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Sally's Barber Shop in Poulsbo celebrates a decade.
POULSBO Ten years ago Sally Tuson entered an all-male universe.
And she hasn't come back.
Instead, she's created quite the niche for herself, operating the shears at Sally's Barber Shop, which is celebrating a decade in business this coming week.
Taking over for longtime barber Jim Johnson, who ran the shop for nearly half a century, Tuson, 37, said as it is for many coming into business, she could only hope for it to be a success.
"You just don't know if you're going to make it or not," she said over coffee in The Diner, a Poulsbo institution that sits next to Sally's on Viking Way. Her sister has worked at the restaurant for more than a decade.
Now with a full gamut of clients throughout the area, Tuson's become pretty comfortable with her place in the hairstyling realm of men.
"They get to be almost like your family," she said of her customers. "A lot of them just stick with you."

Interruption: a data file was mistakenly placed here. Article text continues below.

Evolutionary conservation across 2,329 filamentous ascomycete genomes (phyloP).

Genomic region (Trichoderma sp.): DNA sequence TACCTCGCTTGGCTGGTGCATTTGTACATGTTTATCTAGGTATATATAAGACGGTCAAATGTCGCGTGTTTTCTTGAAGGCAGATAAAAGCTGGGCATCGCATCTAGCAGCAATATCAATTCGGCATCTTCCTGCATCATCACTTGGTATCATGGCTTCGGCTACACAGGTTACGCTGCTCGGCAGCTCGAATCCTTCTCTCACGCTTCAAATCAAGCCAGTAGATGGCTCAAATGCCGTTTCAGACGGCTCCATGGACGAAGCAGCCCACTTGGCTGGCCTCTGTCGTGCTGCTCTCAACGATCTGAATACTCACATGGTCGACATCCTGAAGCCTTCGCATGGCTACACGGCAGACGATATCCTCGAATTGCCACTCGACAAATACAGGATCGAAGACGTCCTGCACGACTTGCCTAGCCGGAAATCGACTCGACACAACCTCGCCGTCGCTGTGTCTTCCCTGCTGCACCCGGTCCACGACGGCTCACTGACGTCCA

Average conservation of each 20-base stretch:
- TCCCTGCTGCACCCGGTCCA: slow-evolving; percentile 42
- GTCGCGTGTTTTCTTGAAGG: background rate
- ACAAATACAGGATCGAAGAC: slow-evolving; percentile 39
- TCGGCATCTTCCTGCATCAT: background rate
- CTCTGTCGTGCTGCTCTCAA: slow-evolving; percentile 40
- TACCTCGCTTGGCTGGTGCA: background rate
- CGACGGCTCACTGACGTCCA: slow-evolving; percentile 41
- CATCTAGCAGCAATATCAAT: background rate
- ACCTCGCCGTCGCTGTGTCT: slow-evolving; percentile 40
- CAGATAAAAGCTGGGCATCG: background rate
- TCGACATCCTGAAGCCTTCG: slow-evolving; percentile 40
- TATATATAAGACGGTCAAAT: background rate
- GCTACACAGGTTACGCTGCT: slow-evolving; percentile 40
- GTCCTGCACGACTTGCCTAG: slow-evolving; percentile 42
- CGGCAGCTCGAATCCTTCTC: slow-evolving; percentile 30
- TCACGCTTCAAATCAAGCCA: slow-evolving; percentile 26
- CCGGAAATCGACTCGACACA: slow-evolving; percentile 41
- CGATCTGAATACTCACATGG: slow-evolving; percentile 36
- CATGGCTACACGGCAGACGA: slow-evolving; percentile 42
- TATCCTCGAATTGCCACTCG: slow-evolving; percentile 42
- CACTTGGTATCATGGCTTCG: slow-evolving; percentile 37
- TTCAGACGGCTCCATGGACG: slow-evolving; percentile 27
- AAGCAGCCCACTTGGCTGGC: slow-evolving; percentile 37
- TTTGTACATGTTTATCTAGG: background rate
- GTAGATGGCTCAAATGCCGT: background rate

And while she may provide a bit of feminine insight for them, listening to the stories and secrets of those in her chair is something she said is all a part of her day.
"If you could write a book, it would be a dang good one," she said with a laugh.
Being a barber is a job that must run in her genes, as her mother, twin sister and cousin have all been in the profession.
When it comes to haircuts for men in her family, "everyone's taken care of," she said.
Sally's Barber Shop, sandwiched between tires and parts stores on what could be called Poulsbo's Auto Row, has built up a clientele Tuson knows well. Its atmosphere is a relaxing one where clients can sit back and have fun, she said.
"You'd think it'd be a bunch of women gossiping over there, but it's all men," she said, adding jokingly, "They're all good guys, they're all fun. Except if they're grumpy, they can't come in."
With Johnson still as her landlord, Tuson has put her own touch on the shop, adding not just her name but a few other touches, including a photo collage of family members and friends.
She plans on serving up some special sweets throughout the week in celebration of a decade well-done.
Because she did make it, and that's something to celebrate.
When asked about putting a decade on the books, Tuson looked around her shop, shrugged and smiled broadly.
"It's good," she said.